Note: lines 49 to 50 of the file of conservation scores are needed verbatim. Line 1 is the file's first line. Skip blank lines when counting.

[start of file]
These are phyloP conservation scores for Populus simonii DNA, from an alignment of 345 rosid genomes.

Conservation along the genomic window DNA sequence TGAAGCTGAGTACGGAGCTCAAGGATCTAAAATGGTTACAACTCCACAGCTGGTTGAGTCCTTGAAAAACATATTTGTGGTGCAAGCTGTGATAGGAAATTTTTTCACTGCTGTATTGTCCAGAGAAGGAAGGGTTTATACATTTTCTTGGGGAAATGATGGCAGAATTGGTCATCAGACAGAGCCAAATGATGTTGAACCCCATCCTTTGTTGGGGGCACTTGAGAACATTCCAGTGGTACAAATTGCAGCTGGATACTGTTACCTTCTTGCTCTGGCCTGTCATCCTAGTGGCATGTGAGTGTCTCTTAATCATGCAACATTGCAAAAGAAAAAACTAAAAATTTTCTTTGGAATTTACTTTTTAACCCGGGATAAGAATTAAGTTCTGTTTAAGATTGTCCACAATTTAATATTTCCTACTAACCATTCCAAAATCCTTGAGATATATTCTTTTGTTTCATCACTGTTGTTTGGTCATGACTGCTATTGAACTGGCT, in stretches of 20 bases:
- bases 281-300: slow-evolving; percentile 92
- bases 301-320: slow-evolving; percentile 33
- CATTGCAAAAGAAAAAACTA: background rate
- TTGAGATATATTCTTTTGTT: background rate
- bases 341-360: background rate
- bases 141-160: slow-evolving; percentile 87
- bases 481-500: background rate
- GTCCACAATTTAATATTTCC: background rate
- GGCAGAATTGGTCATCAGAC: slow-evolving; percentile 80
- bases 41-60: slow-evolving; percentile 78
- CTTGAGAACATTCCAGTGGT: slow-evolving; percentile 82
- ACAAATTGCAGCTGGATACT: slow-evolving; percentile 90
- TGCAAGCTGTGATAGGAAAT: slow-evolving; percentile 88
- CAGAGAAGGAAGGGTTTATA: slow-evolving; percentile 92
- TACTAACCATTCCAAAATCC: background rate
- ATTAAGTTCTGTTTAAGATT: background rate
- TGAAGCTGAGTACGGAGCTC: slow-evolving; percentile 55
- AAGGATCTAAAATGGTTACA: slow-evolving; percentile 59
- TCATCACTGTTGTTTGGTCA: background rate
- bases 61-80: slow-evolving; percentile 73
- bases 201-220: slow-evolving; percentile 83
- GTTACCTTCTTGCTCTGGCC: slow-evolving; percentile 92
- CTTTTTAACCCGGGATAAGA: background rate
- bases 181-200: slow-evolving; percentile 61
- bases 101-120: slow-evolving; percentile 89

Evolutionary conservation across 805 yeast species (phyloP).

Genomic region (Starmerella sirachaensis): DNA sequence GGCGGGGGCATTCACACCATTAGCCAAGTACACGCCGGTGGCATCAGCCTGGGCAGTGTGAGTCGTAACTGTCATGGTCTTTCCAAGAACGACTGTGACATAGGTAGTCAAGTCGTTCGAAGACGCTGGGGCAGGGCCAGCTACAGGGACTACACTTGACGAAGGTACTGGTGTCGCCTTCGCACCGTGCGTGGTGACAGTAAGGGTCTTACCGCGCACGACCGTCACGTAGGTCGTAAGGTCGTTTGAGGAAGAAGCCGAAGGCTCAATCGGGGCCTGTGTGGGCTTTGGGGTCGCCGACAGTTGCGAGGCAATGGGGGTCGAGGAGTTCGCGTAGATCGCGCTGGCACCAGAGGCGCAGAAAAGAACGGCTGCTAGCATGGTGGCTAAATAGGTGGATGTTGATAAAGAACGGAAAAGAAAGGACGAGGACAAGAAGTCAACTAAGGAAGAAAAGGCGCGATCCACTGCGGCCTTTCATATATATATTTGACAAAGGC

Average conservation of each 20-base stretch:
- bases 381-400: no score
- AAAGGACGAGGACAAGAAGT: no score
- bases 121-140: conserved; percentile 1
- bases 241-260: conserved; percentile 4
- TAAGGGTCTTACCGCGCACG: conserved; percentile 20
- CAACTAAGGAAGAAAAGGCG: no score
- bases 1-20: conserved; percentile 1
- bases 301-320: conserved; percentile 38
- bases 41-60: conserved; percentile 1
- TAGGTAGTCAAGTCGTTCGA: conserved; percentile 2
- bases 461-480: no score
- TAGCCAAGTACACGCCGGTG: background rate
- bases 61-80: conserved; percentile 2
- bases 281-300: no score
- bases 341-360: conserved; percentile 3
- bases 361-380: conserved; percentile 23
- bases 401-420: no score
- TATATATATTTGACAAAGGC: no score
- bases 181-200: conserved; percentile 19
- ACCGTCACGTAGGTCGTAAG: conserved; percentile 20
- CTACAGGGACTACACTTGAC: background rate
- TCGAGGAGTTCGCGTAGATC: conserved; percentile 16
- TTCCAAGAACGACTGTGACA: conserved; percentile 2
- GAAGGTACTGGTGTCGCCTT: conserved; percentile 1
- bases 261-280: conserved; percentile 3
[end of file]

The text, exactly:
- bases 181-200: conserved; percentile 19
- ACCGTCACGTAGGTCGTAAG: conserved; percentile 20